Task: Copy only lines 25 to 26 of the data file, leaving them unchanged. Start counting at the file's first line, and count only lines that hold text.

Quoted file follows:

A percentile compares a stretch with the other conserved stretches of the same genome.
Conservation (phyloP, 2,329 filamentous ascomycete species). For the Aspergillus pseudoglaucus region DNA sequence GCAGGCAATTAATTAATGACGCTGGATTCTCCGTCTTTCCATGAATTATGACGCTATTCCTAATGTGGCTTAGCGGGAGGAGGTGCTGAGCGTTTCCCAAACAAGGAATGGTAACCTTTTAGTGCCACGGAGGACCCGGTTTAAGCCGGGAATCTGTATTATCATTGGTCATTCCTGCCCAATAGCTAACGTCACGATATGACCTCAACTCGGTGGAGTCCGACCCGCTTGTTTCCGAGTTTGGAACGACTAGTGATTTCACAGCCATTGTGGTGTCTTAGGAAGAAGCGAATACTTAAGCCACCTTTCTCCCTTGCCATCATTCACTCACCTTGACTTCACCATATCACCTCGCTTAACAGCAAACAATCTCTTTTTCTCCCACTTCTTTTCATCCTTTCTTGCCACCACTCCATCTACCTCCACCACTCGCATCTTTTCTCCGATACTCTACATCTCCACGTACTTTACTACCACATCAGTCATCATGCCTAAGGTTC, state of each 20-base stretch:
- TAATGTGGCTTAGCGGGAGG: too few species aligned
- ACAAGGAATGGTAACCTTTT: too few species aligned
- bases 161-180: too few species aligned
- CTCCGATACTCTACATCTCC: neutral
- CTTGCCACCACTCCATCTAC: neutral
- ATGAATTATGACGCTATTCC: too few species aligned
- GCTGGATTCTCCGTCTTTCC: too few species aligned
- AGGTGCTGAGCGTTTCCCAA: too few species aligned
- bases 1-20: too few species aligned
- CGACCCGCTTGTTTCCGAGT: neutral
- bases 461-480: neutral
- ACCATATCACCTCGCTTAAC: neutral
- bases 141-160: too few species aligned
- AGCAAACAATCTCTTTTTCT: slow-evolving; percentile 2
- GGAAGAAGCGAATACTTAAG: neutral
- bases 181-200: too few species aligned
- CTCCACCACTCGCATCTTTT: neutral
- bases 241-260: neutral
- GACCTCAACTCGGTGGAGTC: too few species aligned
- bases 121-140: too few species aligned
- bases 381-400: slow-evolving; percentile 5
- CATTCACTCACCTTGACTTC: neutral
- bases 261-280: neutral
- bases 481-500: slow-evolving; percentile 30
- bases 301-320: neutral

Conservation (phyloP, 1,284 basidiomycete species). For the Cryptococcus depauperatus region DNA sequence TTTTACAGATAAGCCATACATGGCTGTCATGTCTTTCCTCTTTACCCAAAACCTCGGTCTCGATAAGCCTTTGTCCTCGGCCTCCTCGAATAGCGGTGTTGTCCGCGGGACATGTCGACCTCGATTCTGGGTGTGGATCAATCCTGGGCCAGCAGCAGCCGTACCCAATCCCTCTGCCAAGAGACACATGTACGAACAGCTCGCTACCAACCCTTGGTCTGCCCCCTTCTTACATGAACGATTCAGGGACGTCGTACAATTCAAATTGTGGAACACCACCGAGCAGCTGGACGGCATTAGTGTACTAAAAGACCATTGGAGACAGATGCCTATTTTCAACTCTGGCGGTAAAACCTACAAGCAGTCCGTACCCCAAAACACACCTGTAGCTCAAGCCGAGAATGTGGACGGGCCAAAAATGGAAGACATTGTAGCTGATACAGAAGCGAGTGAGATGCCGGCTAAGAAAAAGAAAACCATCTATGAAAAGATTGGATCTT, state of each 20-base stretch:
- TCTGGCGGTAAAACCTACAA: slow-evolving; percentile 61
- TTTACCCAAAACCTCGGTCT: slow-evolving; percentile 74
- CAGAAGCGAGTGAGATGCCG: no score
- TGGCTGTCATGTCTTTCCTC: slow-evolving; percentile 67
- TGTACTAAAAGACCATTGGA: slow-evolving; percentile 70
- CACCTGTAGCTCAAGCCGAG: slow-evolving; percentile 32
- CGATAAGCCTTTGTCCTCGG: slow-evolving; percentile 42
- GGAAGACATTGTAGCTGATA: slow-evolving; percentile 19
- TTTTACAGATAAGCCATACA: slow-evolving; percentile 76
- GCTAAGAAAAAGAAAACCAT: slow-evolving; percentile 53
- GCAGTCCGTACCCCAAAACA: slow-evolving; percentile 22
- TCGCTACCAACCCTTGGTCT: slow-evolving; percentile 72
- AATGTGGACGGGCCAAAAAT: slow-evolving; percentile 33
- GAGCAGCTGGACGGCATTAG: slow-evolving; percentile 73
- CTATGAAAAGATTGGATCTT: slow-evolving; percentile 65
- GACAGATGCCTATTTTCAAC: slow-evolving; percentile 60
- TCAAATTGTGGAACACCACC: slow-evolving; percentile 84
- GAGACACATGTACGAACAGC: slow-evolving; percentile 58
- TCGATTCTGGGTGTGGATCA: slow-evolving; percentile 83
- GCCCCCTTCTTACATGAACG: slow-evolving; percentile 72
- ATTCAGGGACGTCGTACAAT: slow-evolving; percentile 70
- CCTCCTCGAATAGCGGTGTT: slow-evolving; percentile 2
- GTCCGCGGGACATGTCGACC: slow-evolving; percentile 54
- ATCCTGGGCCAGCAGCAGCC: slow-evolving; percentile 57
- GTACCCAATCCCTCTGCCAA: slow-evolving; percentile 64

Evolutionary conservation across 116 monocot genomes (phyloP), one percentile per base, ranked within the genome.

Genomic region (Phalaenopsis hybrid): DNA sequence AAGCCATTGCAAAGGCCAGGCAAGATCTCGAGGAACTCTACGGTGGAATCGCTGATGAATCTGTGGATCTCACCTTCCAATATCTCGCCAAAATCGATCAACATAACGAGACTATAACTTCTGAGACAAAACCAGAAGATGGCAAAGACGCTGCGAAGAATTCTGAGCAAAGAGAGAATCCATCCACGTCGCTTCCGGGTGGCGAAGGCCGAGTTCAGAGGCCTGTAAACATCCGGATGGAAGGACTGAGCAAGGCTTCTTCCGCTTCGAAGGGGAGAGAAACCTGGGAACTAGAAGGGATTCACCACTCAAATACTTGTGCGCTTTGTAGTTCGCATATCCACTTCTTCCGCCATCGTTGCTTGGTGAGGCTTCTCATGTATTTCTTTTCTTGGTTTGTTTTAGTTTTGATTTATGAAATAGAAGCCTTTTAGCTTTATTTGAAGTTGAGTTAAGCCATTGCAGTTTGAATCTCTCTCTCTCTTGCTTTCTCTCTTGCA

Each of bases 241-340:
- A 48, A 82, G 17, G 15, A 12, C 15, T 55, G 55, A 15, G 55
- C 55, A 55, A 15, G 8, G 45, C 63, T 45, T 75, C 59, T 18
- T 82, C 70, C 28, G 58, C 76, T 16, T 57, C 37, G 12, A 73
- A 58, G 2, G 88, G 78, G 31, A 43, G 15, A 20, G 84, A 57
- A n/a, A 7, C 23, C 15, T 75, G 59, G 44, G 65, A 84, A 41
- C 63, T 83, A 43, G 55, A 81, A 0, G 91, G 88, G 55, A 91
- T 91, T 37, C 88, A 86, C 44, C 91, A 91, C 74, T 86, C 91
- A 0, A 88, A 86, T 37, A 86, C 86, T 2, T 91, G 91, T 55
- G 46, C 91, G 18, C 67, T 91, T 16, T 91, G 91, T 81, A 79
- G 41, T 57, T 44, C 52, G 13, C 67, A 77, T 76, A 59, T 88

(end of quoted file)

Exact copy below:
- bases 261-280: neutral
- bases 481-500: slow-evolving; percentile 30